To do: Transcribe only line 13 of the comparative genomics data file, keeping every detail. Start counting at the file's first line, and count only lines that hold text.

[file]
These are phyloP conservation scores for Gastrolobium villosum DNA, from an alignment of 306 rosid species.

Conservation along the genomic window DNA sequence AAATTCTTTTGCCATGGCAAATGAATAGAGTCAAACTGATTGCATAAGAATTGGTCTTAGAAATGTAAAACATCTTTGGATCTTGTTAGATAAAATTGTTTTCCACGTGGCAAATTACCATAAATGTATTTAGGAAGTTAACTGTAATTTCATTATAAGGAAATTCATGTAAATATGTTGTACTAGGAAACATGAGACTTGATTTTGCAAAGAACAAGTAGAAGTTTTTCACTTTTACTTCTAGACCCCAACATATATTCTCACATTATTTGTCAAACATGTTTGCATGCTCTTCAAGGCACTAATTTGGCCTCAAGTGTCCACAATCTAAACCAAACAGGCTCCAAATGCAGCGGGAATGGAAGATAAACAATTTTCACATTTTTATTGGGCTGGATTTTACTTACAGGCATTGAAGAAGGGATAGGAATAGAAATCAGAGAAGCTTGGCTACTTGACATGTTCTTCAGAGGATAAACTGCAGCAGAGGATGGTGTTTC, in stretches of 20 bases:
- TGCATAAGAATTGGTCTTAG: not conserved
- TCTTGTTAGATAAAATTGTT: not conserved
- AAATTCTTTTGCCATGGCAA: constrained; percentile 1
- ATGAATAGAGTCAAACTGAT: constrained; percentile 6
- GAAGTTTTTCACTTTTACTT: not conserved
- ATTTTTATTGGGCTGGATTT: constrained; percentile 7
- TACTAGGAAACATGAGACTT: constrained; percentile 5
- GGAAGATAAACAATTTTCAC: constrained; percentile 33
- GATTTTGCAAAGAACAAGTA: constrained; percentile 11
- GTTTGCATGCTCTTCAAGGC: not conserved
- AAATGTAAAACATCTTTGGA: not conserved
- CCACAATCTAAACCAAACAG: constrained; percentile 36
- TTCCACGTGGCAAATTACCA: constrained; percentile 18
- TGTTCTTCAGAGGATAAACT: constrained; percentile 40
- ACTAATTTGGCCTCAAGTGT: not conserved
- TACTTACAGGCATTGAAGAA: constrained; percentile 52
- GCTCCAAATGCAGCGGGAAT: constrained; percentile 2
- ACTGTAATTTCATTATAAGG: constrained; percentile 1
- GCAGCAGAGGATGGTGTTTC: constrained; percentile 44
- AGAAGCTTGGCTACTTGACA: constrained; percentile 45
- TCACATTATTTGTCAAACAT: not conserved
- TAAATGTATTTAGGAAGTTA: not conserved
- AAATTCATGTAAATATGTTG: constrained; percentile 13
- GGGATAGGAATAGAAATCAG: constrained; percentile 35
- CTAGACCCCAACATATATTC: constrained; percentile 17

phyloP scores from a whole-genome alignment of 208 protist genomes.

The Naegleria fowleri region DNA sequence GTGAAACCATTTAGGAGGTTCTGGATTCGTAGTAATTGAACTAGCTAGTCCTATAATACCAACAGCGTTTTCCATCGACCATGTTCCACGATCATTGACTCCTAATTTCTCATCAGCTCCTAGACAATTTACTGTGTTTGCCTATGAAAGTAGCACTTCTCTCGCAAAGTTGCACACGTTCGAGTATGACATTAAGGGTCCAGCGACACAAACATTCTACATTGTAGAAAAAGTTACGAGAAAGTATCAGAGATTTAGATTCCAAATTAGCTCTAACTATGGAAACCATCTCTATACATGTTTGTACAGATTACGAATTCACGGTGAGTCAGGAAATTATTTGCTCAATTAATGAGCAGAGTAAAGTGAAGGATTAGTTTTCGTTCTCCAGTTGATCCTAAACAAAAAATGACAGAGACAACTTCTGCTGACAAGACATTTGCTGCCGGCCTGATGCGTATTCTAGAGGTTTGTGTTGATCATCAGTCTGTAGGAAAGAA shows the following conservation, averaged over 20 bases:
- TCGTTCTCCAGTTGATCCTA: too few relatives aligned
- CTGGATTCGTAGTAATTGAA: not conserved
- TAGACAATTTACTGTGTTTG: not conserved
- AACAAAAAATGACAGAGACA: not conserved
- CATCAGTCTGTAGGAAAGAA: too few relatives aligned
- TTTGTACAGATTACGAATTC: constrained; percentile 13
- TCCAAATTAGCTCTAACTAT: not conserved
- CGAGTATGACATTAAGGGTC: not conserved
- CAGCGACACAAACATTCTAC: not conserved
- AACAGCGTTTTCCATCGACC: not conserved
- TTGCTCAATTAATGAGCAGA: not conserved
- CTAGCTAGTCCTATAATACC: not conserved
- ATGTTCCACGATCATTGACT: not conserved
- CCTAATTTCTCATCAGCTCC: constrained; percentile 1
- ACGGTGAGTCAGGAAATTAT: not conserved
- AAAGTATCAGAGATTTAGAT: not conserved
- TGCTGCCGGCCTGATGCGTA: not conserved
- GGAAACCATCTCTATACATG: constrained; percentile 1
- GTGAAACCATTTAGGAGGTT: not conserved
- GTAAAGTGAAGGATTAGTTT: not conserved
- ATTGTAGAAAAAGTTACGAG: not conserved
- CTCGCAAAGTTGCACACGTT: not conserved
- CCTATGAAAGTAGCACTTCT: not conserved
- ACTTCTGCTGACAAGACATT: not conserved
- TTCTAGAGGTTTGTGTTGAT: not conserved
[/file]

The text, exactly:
- AAATGTAAAACATCTTTGGA: not conserved